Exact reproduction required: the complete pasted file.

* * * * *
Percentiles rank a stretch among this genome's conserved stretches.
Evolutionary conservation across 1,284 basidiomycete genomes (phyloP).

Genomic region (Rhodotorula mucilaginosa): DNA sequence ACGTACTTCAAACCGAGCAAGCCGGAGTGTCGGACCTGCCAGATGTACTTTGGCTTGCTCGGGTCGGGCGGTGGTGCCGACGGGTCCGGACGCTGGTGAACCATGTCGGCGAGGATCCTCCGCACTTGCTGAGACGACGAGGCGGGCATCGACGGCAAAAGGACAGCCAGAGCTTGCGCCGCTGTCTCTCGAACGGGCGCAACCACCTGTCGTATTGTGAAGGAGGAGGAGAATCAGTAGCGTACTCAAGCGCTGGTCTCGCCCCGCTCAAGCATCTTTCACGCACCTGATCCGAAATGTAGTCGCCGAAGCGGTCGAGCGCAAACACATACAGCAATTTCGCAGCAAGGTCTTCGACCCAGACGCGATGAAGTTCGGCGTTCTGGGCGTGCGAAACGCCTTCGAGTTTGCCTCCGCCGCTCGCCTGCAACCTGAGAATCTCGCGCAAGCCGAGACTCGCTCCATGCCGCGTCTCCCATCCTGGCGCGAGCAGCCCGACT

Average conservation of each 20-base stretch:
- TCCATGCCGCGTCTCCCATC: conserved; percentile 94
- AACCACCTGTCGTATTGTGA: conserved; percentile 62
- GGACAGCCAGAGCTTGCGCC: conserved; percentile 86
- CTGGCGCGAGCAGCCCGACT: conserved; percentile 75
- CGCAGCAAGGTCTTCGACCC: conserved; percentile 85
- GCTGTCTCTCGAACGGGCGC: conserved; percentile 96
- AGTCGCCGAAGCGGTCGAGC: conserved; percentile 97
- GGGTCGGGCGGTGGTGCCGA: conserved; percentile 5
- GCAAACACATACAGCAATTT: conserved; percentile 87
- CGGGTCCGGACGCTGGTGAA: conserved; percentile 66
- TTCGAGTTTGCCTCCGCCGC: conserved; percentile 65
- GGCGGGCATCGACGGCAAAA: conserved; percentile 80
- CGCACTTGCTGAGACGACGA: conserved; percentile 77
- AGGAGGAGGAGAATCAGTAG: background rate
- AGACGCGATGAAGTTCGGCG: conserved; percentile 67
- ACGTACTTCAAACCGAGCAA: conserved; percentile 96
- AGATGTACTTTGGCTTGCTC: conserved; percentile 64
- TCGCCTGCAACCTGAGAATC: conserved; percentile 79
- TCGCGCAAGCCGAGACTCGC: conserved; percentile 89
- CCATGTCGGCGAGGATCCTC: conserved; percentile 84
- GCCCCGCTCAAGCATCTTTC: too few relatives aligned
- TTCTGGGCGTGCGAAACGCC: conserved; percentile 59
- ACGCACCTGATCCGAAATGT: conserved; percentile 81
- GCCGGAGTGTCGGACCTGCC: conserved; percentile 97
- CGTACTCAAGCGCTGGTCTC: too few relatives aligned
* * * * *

Percentiles rank a stretch among this genome's conserved stretches.
Evolutionary conservation across 1,284 basidiomycete genomes (phyloP).

Genomic region (Rhodotorula mucilaginosa): DNA sequence ACGTACTTCAAACCGAGCAAGCCGGAGTGTCGGACCTGCCAGATGTACTTTGGCTTGCTCGGGTCGGGCGGTGGTGCCGACGGGTCCGGACGCTGGTGAACCATGTCGGCGAGGATCCTCCGCACTTGCTGAGACGACGAGGCGGGCATCGACGGCAAAAGGACAGCCAGAGCTTGCGCCGCTGTCTCTCGAACGGGCGCAACCACCTGTCGTATTGTGAAGGAGGAGGAGAATCAGTAGCGTACTCAAGCGCTGGTCTCGCCCCGCTCAAGCATCTTTCACGCACCTGATCCGAAATGTAGTCGCCGAAGCGGTCGAGCGCAAACACATACAGCAATTTCGCAGCAAGGTCTTCGACCCAGACGCGATGAAGTTCGGCGTTCTGGGCGTGCGAAACGCCTTCGAGTTTGCCTCCGCCGCTCGCCTGCAACCTGAGAATCTCGCGCAAGCCGAGACTCGCTCCATGCCGCGTCTCCCATCCTGGCGCGAGCAGCCCGACT

Average conservation of each 20-base stretch:
- TCCATGCCGCGTCTCCCATC: conserved; percentile 94
- AACCACCTGTCGTATTGTGA: conserved; percentile 62
- GGACAGCCAGAGCTTGCGCC: conserved; percentile 86
- CTGGCGCGAGCAGCCCGACT: conserved; percentile 75
- CGCAGCAAGGTCTTCGACCC: conserved; percentile 85
- GCTGTCTCTCGAACGGGCGC: conserved; percentile 96
- AGTCGCCGAAGCGGTCGAGC: conserved; percentile 97
- GGGTCGGGCGGTGGTGCCGA: conserved; percentile 5
- GCAAACACATACAGCAATTT: conserved; percentile 87
- CGGGTCCGGACGCTGGTGAA: conserved; percentile 66
- TTCGAGTTTGCCTCCGCCGC: conserved; percentile 65
- GGCGGGCATCGACGGCAAAA: conserved; percentile 80
- CGCACTTGCTGAGACGACGA: conserved; percentile 77
- AGGAGGAGGAGAATCAGTAG: background rate
- AGACGCGATGAAGTTCGGCG: conserved; percentile 67
- ACGTACTTCAAACCGAGCAA: conserved; percentile 96
- AGATGTACTTTGGCTTGCTC: conserved; percentile 64
- TCGCCTGCAACCTGAGAATC: conserved; percentile 79
- TCGCGCAAGCCGAGACTCGC: conserved; percentile 89
- CCATGTCGGCGAGGATCCTC: conserved; percentile 84
- GCCCCGCTCAAGCATCTTTC: too few relatives aligned
- TTCTGGGCGTGCGAAACGCC: conserved; percentile 59
- ACGCACCTGATCCGAAATGT: conserved; percentile 81
- GCCGGAGTGTCGGACCTGCC: conserved; percentile 97
- CGTACTCAAGCGCTGGTCTC: too few relatives aligned